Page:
Grieve, Even if it Looks Weird
By Imani Bryant
In August of 2018, my paternal grandmother, Mary Alice, passed away. She was my only living grandmother and lived with my parents, sister, and me for years. She used to have “special nights” with my sister and I, where we would watch old Western movies and eat all the junk food my mom forbade. She was a light in my life. Her passing didn’t exactly take me by surprise. She was sick for a few years, and in her final months she knew she would soon be transitioning.
That same summer, I spent time learning how to bake, and her favorite baked good was pound cake with a lemon glaze. She didn’t love sweets, but it was something she loved. She passed away the weekend before I began my sophomore year of college. It was my first school year with her to wish me well. That entire semester I was baking cookies, cakes, and brownies. Though I didn’t realize it at the time, it was my way of grieving the woman that gave me so much love, security, and comfort.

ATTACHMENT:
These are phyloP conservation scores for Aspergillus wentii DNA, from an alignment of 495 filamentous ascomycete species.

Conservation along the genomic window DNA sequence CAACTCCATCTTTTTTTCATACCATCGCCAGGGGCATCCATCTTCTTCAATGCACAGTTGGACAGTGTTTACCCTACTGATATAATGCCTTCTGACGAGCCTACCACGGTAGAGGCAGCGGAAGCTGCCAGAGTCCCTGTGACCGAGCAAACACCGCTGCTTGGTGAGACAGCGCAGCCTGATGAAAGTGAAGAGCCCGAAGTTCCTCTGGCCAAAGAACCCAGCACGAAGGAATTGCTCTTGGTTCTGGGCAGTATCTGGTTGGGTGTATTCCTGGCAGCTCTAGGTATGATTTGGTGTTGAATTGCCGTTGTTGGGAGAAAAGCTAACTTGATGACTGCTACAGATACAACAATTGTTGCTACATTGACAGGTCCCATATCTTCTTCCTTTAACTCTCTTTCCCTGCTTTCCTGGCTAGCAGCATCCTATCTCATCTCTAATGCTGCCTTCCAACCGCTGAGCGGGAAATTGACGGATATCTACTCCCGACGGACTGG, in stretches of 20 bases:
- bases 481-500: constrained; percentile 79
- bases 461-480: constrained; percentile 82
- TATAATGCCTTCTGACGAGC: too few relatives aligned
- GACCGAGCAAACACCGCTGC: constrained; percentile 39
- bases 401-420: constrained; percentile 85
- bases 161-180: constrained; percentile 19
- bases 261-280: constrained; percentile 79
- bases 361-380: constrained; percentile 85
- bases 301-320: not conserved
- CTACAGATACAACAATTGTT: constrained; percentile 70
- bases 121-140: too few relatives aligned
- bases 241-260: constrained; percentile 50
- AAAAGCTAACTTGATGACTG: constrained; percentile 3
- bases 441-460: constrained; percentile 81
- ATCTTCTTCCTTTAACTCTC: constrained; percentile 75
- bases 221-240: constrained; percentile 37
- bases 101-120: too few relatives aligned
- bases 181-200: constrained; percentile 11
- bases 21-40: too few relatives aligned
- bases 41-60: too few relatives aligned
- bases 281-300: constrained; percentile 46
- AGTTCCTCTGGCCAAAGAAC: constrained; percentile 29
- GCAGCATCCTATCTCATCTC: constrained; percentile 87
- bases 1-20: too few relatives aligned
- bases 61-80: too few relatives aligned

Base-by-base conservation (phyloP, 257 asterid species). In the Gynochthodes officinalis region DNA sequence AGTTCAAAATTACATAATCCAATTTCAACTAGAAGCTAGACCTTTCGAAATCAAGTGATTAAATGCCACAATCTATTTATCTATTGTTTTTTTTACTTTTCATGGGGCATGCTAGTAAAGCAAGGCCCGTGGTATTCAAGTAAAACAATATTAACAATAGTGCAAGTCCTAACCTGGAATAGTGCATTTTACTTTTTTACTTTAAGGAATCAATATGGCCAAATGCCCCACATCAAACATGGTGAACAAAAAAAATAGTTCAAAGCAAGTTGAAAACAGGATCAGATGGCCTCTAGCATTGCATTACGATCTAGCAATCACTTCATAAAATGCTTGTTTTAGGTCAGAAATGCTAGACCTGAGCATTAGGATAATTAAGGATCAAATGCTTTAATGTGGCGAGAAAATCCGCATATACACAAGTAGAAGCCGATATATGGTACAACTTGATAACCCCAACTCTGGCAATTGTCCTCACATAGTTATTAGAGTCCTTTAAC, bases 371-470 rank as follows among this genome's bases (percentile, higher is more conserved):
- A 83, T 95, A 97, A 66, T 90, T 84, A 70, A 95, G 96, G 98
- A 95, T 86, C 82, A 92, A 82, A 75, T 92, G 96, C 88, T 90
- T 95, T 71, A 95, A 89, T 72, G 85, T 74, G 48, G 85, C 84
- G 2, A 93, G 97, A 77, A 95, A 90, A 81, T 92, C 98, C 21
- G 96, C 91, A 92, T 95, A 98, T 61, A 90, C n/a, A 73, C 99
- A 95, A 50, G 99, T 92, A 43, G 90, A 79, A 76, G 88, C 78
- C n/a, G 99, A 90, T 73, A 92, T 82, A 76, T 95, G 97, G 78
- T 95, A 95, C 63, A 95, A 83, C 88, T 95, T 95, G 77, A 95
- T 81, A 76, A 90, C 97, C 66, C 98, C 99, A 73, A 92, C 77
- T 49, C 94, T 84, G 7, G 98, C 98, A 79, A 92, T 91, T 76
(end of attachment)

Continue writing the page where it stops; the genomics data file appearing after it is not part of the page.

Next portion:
My friends enjoyed the sweets that I spent every weekend baking, but I was using it as my way of saying goodbye. And for Thanksgiving, I made my Granny’s famous sweet potato pie for the family. It was the final act of catharsis I needed to be able to let my grandmother go. And it wasn’t just through food that I remember my grandmother. Her love of music still lives in me. She introduced me to Earth, Wind, & Fire, Stevie Wonder, and Michael Jackson. There are these bright moments in my memory of her frying chicken and listening to Boogie Wonderland.
Grief takes many forms, and you must let the love you have breathe when you face a loss. This isn’t just about the death of a loved one, but also the loss of something you once held dear. This can include the end of a relationship, moving to a new city, or the loss of a beloved object. It is so beautifully human to grieve the loss of something, and we cannot be concerned with the optics of our grief. We must deal with our losses in whatever way is both healthy and natural. So even if it looks weird, grieve.